There’s always been a thin line between modern politics and pop culture, stretching from President John F. Kennedy and his Sinatra-Rat Pack affiliations to President Barack Obama hanging with (and raising tons of money thanks to) the likes of Jay-Z in the White House and George Clooney in Beverly Hills.
Today’s Long Read is squarely limns that boundary – an extended Q-and-A between entertainer Chris Rock, whose films and stand-up comedy includes plenty of sharp political commentary, and Frank Rich, a former New York Times theater critic who’s remade himself into a political analyst and occasional pop-culture expert.
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In a wide-ranging interview that’s getting a lot of buzz on the Interwebs, Rock and Rich tackle race relations, Ferguson, Hillary Clinton’s presumed presidential run, why conservatives aren’t funny and where liberals’ blind spots are when it comes to race. Consider Rock’s take on the left’s disappointment with Obama, an accomplished president by most standards:
I’m trying to figure out the right analogy. Everybody wanted Michael Jordan, right? We got [Shaquille O’Neal]. That’s not a disappointment. You know what I mean? We got Charles Barkley. It’s still a Hall of Fame career. The president should be graded on jobs and peace, and the other stuff is debatable. Do more people have jobs, and is there more peace? I guess there’s a little more peace. Not as much peace as we’d like, but I mean, that’s kind of the gig. I don’t recall any [president] leaving [office] on an up. It’s just that kind of job.
I mean, the liberals that are against him feel let down because he’s not Bush. And the thing about George Bush is that the kid revolutionized the presidency. He was the first president who only served the people who voted for him. He literally operated like a cable network….and the thing liberals don’t like about Obama is that he’s a network guy… He’s trying to get everybody. And I think he’s figured out, and maybe a little late, that there’s some people he’s never going to get.
Prodded by Rich, Rock opines from the left about the midterm elections, in which Republicans took power in Congress, and about the prospects of Jeb Bush, a 2006 GOP presidential contender, ending up back in the White House:
America — not black America, but America as a whole — started in England and was ruled by kings and queens and had a class system. I’m almost of the mind that that’s what America wants at the end of the day. Maybe America wants monopolies. Maybe they just want a Bush. Maybe they want no regulations. It’s hard for me to figure out people voting against their own self-interests. At some point you go, Okay: Is that what they want?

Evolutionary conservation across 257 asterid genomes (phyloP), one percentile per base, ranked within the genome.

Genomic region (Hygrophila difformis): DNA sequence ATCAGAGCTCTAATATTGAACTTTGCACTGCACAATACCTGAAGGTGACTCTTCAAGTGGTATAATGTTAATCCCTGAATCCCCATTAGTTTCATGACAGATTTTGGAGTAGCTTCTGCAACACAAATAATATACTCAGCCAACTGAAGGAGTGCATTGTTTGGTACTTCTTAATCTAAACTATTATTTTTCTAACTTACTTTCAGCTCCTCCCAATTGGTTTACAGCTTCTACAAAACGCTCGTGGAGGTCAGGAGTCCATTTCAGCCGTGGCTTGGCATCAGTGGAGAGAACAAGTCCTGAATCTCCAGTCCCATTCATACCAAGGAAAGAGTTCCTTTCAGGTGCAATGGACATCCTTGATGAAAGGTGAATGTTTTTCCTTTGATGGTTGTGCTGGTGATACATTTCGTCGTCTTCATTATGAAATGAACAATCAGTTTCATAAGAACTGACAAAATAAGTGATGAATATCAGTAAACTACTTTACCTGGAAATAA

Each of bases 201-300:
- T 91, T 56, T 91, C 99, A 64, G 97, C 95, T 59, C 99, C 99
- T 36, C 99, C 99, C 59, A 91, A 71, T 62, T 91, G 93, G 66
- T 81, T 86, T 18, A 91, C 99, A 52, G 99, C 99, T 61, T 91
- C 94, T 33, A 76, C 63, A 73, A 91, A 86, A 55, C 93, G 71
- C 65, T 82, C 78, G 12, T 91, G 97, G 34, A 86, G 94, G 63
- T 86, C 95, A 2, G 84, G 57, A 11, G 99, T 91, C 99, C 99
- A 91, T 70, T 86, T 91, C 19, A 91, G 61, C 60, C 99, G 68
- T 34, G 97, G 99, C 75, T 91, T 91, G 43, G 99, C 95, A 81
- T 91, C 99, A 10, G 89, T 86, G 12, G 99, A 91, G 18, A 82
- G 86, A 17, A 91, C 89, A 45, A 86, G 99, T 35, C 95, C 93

Ironically, that thought was echoed recently by Jeb Bush’s own mom, former first lady Barbara Bush, who pondered whether a third Bush – or a second Clinton – in the White House was really such a good idea.
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But it’s on the issue of race, the shooting of Michael Brown in Ferguson, Missouri, and the progress the nation has made (or not) where Rock is at perhaps his most insightful. Talk that America has left racial strife behind, he tells Rich, is “nonsense,” and the chief reason he’d want to film a documentary exploring it from the white perspective:
There are no race relations. White people were crazy. Now they’re not as crazy. To say that black people have made progress would be to say they deserve what happened to them before.
So, to say [the election of] Obama is [racial] progress is saying that he’s the first black person that is qualified to be president. That’s not black progress. That’s white progress. There’s been black people qualified to be president for hundreds of years. If you saw Tina Turner and Ike having a lovely breakfast over there, would you say their relationship’s improved? Some people would. But a smart person would go, “Oh, he stopped punching her in the face.” It’s not up to her. Ike and Tina Turner’s relationship has nothing to do with Tina Turner. Nothing.
Make no mistake, there’s some showbiz talk sprinkled throughout in the interview; Rock’s got a movie coming out this month, after all, and publicity for it is ostensibly why Rich got a sit-down with Rock in the first place. But the movie talk is miniscule compared to Rock’s analysis of politics, race and culture, a rarity to raises the interview way above the usual celebrity falderol.